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Epidemiology

From ANCC Review

QuestionAnswer
Epidemiology is the study of the distribution and determinants of health related states or events in specified populations and the application of this study to the control of health problems
Uses of epidemiology identifying the cause of disease (ex. legionnaire's) completing the clinical picture of disease (tuskegee experiment) determining effectiveness of therapeutic & preventive measures (mammograms, clinical trial) identifying new syndromes (hep varieties)
Epidemiology can also be used to monitor the health of a community, region or nation (surveillance) identify risks in terms of probability statements (DES children) studying trends over time to make predictions for future (smoking/lung cancer)
according to the ANCC, the difference between an endemic and an epidemic is endemic has a few number of cases of the disease while as time goes on, more people have the disease and it becomes an epidemic
statistics are a branch of applied mathematics which utilizes procedures for condensing, describing, analyzing and interpreting sets of information
biostatistics are a subset of statistics used to handle health relevant information
2 types of statistics descriptive and inferential
descriptive statistics methods of producing quantitative summaries of information
descriptive statistics measures central tendency dispersion
inferential statistics are methods of making generalizations about a larger group based on information about a subset (sample) of that group
4 classifications of data qualitative or quantitative discrete or continuous
Qualitative is non-numerical or categorical (gender, ethnicity)
Quantitative is numeric
Discrete is having a fixed number of values (marital status, blood type, etc)
Continuous is having an infinite number of values (height, weight, temp)
2 types of qualitative data norminal and ordinal
nominal qualitative data data which falls into mutually exclusive categories (discrete) for which there is no natural order ex) race/ethnicity, gender, marital status, yes no
ordinal qualitative data data which falls into mutually exclusive categories (discrete) which have rank or graded order ex) grades, SES, stage of disease, low medium high
Quantitative data has this type interval
interval quantitative data is data which are measured by standard units. The scale measures not only that one data point is different than another, but by how much. Ex) # of days since onset (discrete) temp in F or C (continuous)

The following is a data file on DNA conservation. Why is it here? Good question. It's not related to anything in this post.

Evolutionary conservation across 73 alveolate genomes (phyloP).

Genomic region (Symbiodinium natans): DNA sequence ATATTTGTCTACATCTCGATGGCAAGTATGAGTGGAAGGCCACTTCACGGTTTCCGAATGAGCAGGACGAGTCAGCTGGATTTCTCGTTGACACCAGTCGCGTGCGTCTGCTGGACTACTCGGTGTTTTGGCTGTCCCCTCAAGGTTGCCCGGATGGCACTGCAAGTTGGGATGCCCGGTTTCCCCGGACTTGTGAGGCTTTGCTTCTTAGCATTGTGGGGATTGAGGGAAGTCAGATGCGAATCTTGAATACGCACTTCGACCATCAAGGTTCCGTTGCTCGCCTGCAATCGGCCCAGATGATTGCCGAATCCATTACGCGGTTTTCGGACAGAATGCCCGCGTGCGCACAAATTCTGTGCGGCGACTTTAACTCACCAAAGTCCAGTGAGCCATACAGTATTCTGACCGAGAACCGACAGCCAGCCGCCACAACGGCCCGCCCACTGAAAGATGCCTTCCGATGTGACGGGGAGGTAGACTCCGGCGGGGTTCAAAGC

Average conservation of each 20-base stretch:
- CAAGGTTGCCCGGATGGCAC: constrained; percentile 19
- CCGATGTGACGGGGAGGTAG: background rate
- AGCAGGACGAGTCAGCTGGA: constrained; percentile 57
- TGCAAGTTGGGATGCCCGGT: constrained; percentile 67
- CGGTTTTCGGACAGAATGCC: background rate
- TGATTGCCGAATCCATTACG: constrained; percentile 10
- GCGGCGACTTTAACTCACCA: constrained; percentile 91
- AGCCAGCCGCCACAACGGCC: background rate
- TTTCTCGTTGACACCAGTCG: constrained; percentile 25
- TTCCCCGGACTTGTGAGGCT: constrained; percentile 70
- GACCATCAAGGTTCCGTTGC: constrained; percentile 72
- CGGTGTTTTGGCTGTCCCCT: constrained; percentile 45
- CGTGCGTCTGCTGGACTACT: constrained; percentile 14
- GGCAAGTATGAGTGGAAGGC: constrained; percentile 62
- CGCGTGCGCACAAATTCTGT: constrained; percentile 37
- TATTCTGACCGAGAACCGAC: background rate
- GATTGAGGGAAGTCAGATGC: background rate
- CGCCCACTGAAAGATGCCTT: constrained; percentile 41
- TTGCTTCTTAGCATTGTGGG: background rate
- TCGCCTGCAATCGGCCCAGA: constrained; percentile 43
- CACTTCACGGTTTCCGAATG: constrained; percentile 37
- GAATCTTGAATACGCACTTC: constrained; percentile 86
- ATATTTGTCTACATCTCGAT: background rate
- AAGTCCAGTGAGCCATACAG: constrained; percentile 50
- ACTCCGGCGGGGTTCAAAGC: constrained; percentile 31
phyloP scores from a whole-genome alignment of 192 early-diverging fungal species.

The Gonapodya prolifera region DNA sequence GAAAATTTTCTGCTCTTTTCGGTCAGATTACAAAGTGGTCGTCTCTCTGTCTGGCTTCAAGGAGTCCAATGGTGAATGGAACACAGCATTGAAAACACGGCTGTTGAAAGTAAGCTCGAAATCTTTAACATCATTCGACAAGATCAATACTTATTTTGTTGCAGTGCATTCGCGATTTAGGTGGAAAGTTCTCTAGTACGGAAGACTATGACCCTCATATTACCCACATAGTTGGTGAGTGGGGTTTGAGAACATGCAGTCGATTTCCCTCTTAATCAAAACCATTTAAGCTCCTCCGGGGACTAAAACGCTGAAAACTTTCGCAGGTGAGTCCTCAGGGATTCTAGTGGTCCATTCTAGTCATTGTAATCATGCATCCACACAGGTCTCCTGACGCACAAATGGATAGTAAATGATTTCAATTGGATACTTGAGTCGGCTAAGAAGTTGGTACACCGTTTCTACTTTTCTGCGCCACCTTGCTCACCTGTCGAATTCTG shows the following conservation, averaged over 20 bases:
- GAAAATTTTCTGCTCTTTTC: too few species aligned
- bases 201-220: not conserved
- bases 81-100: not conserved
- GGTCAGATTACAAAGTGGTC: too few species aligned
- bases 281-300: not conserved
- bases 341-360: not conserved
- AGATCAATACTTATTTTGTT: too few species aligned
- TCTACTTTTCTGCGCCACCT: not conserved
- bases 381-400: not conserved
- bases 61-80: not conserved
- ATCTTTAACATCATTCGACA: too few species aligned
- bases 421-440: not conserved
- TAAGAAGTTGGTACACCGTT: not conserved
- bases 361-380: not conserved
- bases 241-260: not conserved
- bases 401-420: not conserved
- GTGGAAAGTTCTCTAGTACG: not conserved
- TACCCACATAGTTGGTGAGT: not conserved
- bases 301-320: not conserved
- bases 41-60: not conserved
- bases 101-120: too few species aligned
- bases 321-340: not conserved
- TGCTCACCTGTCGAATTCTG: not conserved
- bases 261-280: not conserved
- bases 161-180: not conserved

mean is the average
median is the middle number - if odd data, have one number if even add two middles together and divide by two
mode is the most frequently occurring number
range the difference between the lowest number and the highest number
variance is the averages of the squared differences from the mean (number - mean)squared / total numbers
standard deviation is the square root of the variance
frequency distribution how often certain data points occur
histograms a graphical representation of data, the kind of chart I was trying to create in excel but couldn't
variance and standard deviation measure the dispersion or scatter of the values about the mean
if the numbers are near the mean then variance is small
if the numbers are far from the mean variance is large
in a symmetrical distribution mean median and mode are all in the center
in a skewed distribution the mean, median and mode are spread more
descriptive statistics are used as a first step to look at health related outcomes examine numbers of cases to identify an increase (epidemic) examine patters of cases to see who gets sick (demographic variables) and where and when they get sick (space/time variables)
epidemiological study design experimental/observational
If there is a comparison group in an epidemiological study that would be case cohort or cohort
if no comparison group in an epidemiological study correlational case series case reports cross sectional migrant studies
experimental epidemioloic studies include RCTs, Community Trials, Lab Trials
Cross Sectional Design is general design - define a population and determine presence or absence of exposure and presence or absence of disease for each individual each subject can be categorized into one of four possible subgroups.
Possible subgroups in cross sectional design exposed with or without disease not exposed with or without disease
Using a cross sectional design to compare disease can compare prevalence of disease and exposure - percentage of people with disease or with exposure
To determine association compare prevalence
To measure association utilize odds ratio
The odds ratio is odds of exposure among cases/ odds of exposure among controls exposed with disease x not exposed no disease/not exposed with disease x exposed no disease ex) 4x times more likely to have disease if smoke
confounders are third variables that are associated with both the exposure and the disease
confounders can distort the true association between the disease and exposure.
Created by: jonquil